Eyeing semi-retirement, Boisvert noticed the pizza place in Penacook — called Donatello’s 19 years ago as well — was for sale. He liked the idea. Maybe he and Mary could work there for seven years, sell it, retire and live happily ever after.

“We had no experience in the foodservice business,” Boisvert said. “Donatello’s had such a horrible reputation and we thought if we showed up and cleaned up we could improve it.”

Looks like they did, but their run went far beyond the seven years that had been planned. Business was good. Boisvert said his business grew each year until the crash in 2008.

He steadied the ship and acknowledged his new challenges. The operation cut back a tad, but that set off nearly a dozen years of solid footing.

“We shrunk and then we sort of leveled off,” Boisvert said. “We had such a good reputation that we let it run and we operated it and it’s been a good living for our family, me and my wife and my son.”

It was a place to go at lunchtime for chicken parmesan sandwiches for a group of knuckleheads from the old Monitor sports staff, after the old guy (me) had turned into the Dominator on the basketball court at Rolfe Park, swatting the young kids’ shots away (not really).

And speaking of the Dominator, that was a big deal at Donatello’s, measuring 24 inches in diameter. Boisvert sold the 28-inch Super Dominator as well, naming both after one of the drivers in his golf bag.

“We wanted to do something different, so we came up with something no one else had,” Boisvert said. “We searched and the largest pizza we could get through the oven was 28 inches.”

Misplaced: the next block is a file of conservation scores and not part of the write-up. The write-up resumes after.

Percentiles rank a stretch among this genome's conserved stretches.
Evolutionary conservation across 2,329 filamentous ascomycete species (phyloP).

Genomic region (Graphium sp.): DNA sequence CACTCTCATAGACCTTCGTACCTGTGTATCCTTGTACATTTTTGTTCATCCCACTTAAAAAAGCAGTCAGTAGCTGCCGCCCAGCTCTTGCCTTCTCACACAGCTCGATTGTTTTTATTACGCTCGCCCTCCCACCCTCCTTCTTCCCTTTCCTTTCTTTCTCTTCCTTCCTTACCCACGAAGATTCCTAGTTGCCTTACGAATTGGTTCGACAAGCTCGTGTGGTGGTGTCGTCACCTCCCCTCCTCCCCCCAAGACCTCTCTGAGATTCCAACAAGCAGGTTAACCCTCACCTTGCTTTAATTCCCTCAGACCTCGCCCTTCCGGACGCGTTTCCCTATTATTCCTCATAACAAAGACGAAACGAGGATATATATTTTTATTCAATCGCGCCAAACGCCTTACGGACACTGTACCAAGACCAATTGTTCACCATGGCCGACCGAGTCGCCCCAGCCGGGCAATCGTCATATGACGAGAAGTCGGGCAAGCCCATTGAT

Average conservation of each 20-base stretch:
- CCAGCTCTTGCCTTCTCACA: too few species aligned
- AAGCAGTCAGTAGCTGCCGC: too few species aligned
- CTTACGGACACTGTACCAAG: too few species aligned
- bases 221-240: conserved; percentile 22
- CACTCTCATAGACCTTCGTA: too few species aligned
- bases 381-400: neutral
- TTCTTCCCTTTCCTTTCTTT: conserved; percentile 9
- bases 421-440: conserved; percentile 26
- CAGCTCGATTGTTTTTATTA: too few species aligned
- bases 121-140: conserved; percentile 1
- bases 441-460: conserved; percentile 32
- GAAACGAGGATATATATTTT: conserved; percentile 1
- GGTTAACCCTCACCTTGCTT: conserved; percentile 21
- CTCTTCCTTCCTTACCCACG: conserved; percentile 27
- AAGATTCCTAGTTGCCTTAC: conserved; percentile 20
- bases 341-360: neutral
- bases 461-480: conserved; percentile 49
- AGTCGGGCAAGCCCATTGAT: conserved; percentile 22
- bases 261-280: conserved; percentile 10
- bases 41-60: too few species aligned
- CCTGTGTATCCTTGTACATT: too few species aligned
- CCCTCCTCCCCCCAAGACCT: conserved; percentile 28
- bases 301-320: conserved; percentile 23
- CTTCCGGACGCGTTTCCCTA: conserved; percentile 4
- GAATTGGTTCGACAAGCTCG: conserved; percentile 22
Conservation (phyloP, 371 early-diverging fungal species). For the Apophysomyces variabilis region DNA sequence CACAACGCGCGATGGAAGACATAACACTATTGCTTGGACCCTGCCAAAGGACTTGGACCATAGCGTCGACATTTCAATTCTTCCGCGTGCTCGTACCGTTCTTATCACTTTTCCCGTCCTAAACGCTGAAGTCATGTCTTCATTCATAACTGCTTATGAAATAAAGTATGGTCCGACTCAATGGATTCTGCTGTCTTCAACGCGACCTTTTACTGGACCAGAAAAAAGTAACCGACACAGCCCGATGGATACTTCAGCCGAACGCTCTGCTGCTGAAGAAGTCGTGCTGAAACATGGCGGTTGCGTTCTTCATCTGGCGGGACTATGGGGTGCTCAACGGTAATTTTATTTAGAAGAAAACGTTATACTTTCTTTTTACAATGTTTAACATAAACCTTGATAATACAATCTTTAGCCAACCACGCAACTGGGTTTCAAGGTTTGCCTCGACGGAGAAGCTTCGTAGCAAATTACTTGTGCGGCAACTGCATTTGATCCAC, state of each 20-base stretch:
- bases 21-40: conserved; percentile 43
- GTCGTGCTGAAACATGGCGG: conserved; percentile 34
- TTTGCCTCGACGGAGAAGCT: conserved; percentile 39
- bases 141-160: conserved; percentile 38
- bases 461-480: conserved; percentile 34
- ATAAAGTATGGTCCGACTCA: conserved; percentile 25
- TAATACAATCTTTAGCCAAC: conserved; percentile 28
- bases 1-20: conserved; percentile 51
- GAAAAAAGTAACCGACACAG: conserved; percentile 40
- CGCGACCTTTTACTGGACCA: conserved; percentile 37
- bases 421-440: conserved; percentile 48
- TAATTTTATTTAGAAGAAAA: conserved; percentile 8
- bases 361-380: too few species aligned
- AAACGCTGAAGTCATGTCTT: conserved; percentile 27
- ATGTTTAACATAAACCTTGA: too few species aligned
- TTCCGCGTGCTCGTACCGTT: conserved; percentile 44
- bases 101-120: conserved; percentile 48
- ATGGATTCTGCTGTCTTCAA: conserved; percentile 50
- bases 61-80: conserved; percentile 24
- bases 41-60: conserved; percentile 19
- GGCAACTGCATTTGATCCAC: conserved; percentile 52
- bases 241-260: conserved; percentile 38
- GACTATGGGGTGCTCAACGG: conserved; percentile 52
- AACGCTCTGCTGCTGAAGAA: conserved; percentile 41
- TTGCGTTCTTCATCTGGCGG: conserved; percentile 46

The Super Dominator was Concord’s biggest pizza and required a steady hand to transport it.

“It didn’t always fit through the doors of the cars,” Boisvert said.

His giant pizzas were a big hit at kids’ birthday parties and school events. Big families liked them, too.

Those days are done but the memories of this little gathering spot remain.

“We always had one or two people who would come back and worked one or two days a week and also worked full-time,” Boisvert said. “For them, it was like coming back to spend time with family.”

News of the closing drew more than 100 Facebook postings.

“This is the end of an era,” wrote one of the many fans. “Donatello’s shaped my youth in SO many ways. Without Bob and Mary, my life certainly wouldn’t be the same.”

The writing had been on the wall since pre-COVID. Then the pandemic made hiring even harder. The staff dwindled, pushing Boisvert back in time, to the 100-hour workweeks he thought were long gone.

“Physically I could not do it anymore,” he said.

He spent 21 days in the hospital after his last cancer surgery, around the time COVID hit, rehabbing and recovering. He’s checked every three months to make sure the cancer hasn’t returned.

And after a successful and impactful career selling pizza in Penacook, Boisvert sounded like a businessman who was ready to put his feet up.

“I have been the guy in charge for the last 35-plus years,” Boisvert said. “I don’t want to be the boss anymore.”

Ray Duckler bio photo

Ray Duckler, our intrepid columnist, focuses on the Suncook Valley. He floats from topic to topic, searching for the humor or sadness or humanity in each subject. A native New Yorker, he loves the Yankees and Giants. The Red Sox and Patriots? Not so much.